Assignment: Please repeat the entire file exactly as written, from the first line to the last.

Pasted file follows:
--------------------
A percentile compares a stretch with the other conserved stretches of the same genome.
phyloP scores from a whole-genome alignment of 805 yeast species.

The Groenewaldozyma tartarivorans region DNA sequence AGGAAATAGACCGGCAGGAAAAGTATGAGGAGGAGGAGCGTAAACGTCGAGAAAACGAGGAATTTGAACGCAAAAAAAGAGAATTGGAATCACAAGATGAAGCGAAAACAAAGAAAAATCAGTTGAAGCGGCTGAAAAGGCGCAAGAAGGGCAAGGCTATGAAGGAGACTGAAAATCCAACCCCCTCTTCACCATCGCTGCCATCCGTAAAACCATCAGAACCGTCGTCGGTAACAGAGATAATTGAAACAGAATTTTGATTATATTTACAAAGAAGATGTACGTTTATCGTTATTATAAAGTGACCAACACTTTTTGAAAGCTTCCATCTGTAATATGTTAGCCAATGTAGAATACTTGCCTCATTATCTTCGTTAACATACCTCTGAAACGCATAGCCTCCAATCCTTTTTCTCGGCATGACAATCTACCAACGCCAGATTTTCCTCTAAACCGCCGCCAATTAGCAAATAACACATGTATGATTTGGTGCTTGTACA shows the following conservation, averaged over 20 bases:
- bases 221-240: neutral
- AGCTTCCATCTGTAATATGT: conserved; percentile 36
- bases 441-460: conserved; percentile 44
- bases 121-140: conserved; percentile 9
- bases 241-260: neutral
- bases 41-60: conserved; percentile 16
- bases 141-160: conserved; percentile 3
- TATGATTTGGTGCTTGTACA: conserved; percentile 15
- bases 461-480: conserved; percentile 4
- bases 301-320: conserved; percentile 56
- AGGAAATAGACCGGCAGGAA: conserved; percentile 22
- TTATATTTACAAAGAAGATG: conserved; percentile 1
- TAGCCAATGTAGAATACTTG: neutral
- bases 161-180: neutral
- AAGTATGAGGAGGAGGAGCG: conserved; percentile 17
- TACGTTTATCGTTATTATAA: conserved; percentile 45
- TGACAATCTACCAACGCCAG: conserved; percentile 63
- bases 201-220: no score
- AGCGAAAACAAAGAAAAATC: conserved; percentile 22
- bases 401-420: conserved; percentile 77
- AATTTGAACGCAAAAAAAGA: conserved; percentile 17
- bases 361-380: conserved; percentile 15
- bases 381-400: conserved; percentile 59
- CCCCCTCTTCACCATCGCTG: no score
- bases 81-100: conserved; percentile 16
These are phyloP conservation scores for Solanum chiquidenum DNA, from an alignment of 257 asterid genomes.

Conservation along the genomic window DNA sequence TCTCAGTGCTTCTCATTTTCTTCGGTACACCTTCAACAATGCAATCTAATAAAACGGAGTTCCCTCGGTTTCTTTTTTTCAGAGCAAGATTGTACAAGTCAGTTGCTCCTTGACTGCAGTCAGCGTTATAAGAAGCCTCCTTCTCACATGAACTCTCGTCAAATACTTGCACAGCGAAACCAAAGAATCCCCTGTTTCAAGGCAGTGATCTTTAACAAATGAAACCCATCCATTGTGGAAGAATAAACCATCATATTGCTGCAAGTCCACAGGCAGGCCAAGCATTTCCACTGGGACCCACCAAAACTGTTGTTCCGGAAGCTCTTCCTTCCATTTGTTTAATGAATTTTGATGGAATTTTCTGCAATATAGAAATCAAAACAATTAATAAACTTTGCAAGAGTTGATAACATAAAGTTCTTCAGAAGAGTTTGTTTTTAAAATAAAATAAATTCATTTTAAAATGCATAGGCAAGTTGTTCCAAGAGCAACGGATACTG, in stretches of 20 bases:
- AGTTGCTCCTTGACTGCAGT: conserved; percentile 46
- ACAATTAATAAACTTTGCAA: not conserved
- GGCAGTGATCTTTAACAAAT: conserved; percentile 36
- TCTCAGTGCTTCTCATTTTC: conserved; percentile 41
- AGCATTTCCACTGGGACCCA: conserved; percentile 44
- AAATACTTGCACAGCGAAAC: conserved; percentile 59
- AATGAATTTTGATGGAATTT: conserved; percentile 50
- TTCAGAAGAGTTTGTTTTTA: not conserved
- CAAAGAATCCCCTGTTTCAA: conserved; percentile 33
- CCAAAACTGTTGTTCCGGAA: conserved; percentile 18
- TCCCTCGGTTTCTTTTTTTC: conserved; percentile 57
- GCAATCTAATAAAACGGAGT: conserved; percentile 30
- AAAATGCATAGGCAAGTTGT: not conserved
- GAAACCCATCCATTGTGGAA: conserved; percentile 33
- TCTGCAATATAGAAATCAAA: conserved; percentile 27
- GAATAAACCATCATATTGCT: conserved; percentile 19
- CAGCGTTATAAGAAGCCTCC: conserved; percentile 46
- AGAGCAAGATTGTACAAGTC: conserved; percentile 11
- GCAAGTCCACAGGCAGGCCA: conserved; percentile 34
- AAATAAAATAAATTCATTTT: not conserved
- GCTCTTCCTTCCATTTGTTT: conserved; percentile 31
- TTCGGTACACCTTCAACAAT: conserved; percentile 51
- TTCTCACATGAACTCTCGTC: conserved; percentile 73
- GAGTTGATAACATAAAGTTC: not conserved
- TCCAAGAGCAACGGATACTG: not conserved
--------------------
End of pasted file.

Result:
A percentile compares a stretch with the other conserved stretches of the same genome.
phyloP scores from a whole-genome alignment of 805 yeast species.

The Groenewaldozyma tartarivorans region DNA sequence AGGAAATAGACCGGCAGGAAAAGTATGAGGAGGAGGAGCGTAAACGTCGAGAAAACGAGGAATTTGAACGCAAAAAAAGAGAATTGGAATCACAAGATGAAGCGAAAACAAAGAAAAATCAGTTGAAGCGGCTGAAAAGGCGCAAGAAGGGCAAGGCTATGAAGGAGACTGAAAATCCAACCCCCTCTTCACCATCGCTGCCATCCGTAAAACCATCAGAACCGTCGTCGGTAACAGAGATAATTGAAACAGAATTTTGATTATATTTACAAAGAAGATGTACGTTTATCGTTATTATAAAGTGACCAACACTTTTTGAAAGCTTCCATCTGTAATATGTTAGCCAATGTAGAATACTTGCCTCATTATCTTCGTTAACATACCTCTGAAACGCATAGCCTCCAATCCTTTTTCTCGGCATGACAATCTACCAACGCCAGATTTTCCTCTAAACCGCCGCCAATTAGCAAATAACACATGTATGATTTGGTGCTTGTACA shows the following conservation, averaged over 20 bases:
- bases 221-240: neutral
- AGCTTCCATCTGTAATATGT: conserved; percentile 36
- bases 441-460: conserved; percentile 44
- bases 121-140: conserved; percentile 9
- bases 241-260: neutral
- bases 41-60: conserved; percentile 16
- bases 141-160: conserved; percentile 3
- TATGATTTGGTGCTTGTACA: conserved; percentile 15
- bases 461-480: conserved; percentile 4
- bases 301-320: conserved; percentile 56
- AGGAAATAGACCGGCAGGAA: conserved; percentile 22
- TTATATTTACAAAGAAGATG: conserved; percentile 1
- TAGCCAATGTAGAATACTTG: neutral
- bases 161-180: neutral
- AAGTATGAGGAGGAGGAGCG: conserved; percentile 17
- TACGTTTATCGTTATTATAA: conserved; percentile 45
- TGACAATCTACCAACGCCAG: conserved; percentile 63
- bases 201-220: no score
- AGCGAAAACAAAGAAAAATC: conserved; percentile 22
- bases 401-420: conserved; percentile 77
- AATTTGAACGCAAAAAAAGA: conserved; percentile 17
- bases 361-380: conserved; percentile 15
- bases 381-400: conserved; percentile 59
- CCCCCTCTTCACCATCGCTG: no score
- bases 81-100: conserved; percentile 16
These are phyloP conservation scores for Solanum chiquidenum DNA, from an alignment of 257 asterid genomes.

Conservation along the genomic window DNA sequence TCTCAGTGCTTCTCATTTTCTTCGGTACACCTTCAACAATGCAATCTAATAAAACGGAGTTCCCTCGGTTTCTTTTTTTCAGAGCAAGATTGTACAAGTCAGTTGCTCCTTGACTGCAGTCAGCGTTATAAGAAGCCTCCTTCTCACATGAACTCTCGTCAAATACTTGCACAGCGAAACCAAAGAATCCCCTGTTTCAAGGCAGTGATCTTTAACAAATGAAACCCATCCATTGTGGAAGAATAAACCATCATATTGCTGCAAGTCCACAGGCAGGCCAAGCATTTCCACTGGGACCCACCAAAACTGTTGTTCCGGAAGCTCTTCCTTCCATTTGTTTAATGAATTTTGATGGAATTTTCTGCAATATAGAAATCAAAACAATTAATAAACTTTGCAAGAGTTGATAACATAAAGTTCTTCAGAAGAGTTTGTTTTTAAAATAAAATAAATTCATTTTAAAATGCATAGGCAAGTTGTTCCAAGAGCAACGGATACTG, in stretches of 20 bases:
- AGTTGCTCCTTGACTGCAGT: conserved; percentile 46
- ACAATTAATAAACTTTGCAA: not conserved
- GGCAGTGATCTTTAACAAAT: conserved; percentile 36
- TCTCAGTGCTTCTCATTTTC: conserved; percentile 41
- AGCATTTCCACTGGGACCCA: conserved; percentile 44
- AAATACTTGCACAGCGAAAC: conserved; percentile 59
- AATGAATTTTGATGGAATTT: conserved; percentile 50
- TTCAGAAGAGTTTGTTTTTA: not conserved
- CAAAGAATCCCCTGTTTCAA: conserved; percentile 33
- CCAAAACTGTTGTTCCGGAA: conserved; percentile 18
- TCCCTCGGTTTCTTTTTTTC: conserved; percentile 57
- GCAATCTAATAAAACGGAGT: conserved; percentile 30
- AAAATGCATAGGCAAGTTGT: not conserved
- GAAACCCATCCATTGTGGAA: conserved; percentile 33
- TCTGCAATATAGAAATCAAA: conserved; percentile 27
- GAATAAACCATCATATTGCT: conserved; percentile 19
- CAGCGTTATAAGAAGCCTCC: conserved; percentile 46
- AGAGCAAGATTGTACAAGTC: conserved; percentile 11
- GCAAGTCCACAGGCAGGCCA: conserved; percentile 34
- AAATAAAATAAATTCATTTT: not conserved
- GCTCTTCCTTCCATTTGTTT: conserved; percentile 31
- TTCGGTACACCTTCAACAAT: conserved; percentile 51
- TTCTCACATGAACTCTCGTC: conserved; percentile 73
- GAGTTGATAACATAAAGTTC: not conserved
- TCCAAGAGCAACGGATACTG: not conserved